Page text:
Join us again every hour as we unlock the secrets behind each crucial issue threatening the nation! Consider donating, or become a member and get a coupon for our merch store! Now, that’s Crazy!
“Russell, can you please turn that off?”, I asked.
“We really are.”, he said. “Can you believe that thing about the bombs? That’s crazy.”
“It means basically nothing.”
“Dude, what? That’s three million h-bombs. Per second!”
“And what were they before the invention of the atomic bomb?”
“I don’t know, two million? That’s still way too much.”
“All I’m saying is, is a measurement of h-bombs really something meaningful?”
“Uh, duh. Of course it is. They’re bombs, man. I swear you never think sometimes dude.”
I wish I hadn’t.
“The peasants have grown in numbers.”
“So I have noticed.”
“Maybe we should call the police.”
Another message. I ignored it and worked some. I can’t believe we almost have this project done. It would really help some of our engineers in deciding who will be going on the ship to the star. The survey begins with a simple background check, and then verifies some credentials. It will then go on to ask you about previous related projects that you may have worked on, and then tries to silently place you into a career category. So far, results have been mixed. We have been testing some new algorithms to making more accurate though.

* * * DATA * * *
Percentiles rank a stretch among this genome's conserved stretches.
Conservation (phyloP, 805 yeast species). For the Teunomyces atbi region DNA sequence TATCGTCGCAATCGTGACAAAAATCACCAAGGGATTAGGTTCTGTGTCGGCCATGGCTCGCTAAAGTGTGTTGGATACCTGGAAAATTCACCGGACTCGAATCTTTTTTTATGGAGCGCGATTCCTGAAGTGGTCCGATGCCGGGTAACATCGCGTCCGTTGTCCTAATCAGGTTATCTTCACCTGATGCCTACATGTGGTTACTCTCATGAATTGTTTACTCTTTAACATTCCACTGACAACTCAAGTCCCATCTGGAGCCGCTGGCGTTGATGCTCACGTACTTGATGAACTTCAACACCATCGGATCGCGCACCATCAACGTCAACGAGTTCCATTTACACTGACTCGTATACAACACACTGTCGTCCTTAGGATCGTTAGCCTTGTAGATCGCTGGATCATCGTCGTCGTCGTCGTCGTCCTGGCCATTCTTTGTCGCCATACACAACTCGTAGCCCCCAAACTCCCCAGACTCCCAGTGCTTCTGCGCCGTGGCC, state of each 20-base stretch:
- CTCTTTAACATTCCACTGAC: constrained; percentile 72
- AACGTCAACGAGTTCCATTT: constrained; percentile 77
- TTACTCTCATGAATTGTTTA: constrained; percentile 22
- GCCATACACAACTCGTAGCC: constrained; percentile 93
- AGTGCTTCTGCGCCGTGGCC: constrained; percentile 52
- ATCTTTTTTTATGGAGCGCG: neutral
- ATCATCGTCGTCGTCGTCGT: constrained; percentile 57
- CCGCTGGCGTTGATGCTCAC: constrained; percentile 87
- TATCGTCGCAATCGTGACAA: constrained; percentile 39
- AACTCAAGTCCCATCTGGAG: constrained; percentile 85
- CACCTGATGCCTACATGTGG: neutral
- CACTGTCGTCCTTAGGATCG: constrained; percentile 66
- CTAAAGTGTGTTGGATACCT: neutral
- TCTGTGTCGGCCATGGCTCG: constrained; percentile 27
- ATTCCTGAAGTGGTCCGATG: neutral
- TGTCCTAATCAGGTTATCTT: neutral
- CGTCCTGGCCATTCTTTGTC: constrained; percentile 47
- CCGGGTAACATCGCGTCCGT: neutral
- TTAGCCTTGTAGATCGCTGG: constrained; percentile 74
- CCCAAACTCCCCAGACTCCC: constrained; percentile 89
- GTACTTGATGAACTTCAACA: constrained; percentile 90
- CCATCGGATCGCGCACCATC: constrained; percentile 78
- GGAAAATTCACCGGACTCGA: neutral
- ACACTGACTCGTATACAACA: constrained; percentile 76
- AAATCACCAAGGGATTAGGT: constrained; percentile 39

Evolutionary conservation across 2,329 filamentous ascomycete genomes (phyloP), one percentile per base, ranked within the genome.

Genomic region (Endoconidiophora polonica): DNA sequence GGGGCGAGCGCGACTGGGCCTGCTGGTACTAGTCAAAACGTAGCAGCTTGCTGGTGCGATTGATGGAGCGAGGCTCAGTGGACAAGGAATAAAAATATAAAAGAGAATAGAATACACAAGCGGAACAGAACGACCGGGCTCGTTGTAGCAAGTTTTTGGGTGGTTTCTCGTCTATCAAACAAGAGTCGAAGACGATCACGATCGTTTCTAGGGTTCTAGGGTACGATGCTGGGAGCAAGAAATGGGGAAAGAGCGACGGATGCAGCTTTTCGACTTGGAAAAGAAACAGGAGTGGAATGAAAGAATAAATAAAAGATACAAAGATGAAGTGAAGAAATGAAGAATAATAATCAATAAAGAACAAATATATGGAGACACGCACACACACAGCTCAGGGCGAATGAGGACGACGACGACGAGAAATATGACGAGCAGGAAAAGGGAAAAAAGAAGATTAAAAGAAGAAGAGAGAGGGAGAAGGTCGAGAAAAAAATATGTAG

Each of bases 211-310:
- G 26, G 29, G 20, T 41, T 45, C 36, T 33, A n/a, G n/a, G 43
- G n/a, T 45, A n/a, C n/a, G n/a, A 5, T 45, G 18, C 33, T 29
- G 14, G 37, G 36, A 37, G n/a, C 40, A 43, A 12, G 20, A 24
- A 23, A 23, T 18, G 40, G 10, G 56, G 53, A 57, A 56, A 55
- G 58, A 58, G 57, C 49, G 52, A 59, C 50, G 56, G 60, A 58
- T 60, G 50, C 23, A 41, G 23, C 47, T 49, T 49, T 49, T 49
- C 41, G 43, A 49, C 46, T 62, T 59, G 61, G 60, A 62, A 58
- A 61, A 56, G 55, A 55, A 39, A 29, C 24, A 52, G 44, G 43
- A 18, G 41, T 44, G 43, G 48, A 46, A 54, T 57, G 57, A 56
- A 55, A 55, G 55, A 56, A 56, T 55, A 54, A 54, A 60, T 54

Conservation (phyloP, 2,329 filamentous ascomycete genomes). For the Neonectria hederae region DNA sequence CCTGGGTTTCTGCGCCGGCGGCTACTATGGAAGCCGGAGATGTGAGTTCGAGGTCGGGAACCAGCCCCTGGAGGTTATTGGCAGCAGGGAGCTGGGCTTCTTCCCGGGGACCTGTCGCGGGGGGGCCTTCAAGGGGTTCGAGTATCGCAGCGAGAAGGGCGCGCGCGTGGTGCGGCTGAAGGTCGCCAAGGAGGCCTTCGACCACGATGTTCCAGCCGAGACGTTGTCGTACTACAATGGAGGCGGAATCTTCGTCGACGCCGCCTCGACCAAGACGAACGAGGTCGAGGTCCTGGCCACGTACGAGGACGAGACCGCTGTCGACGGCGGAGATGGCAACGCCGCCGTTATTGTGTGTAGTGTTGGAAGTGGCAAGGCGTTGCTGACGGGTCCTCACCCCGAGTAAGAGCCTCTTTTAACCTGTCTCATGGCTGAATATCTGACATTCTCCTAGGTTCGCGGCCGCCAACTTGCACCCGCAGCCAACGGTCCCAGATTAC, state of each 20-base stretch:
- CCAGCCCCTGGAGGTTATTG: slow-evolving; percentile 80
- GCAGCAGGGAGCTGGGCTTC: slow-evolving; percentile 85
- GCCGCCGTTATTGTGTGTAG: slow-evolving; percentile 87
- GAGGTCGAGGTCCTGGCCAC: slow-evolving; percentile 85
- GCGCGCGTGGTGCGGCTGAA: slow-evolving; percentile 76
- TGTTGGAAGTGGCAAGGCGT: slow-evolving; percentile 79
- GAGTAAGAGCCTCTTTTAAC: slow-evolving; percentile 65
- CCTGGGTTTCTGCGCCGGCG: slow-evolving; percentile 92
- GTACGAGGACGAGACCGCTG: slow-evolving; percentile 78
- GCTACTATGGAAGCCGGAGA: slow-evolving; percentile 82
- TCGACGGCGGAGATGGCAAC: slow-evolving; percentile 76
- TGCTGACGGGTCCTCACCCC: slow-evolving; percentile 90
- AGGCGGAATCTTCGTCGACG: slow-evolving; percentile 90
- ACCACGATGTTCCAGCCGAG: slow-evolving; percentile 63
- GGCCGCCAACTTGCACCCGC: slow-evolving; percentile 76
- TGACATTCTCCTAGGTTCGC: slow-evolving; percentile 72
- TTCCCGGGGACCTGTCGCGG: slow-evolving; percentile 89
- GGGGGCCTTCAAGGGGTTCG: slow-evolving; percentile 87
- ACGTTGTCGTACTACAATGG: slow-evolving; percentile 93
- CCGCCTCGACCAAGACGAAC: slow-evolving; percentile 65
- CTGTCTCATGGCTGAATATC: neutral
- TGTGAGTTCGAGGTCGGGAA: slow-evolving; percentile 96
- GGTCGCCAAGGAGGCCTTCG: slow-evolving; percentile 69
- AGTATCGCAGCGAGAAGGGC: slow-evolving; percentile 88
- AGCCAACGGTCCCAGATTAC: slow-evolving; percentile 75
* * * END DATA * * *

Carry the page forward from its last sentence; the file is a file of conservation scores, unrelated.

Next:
The buzzing got louder. I realized it was my headset. They can do that?, I thought as I put them on. I clicked “Answer” before realizing who it was.
“Heyyy, buddy. Just wanted to check in. I tried messaging you, did you see that?”
“No, it’s okay. I understand. I get busy too. Just remember that we hired you for your personality, okay? You should be talking in the chats more often. We really want to get to know you here.”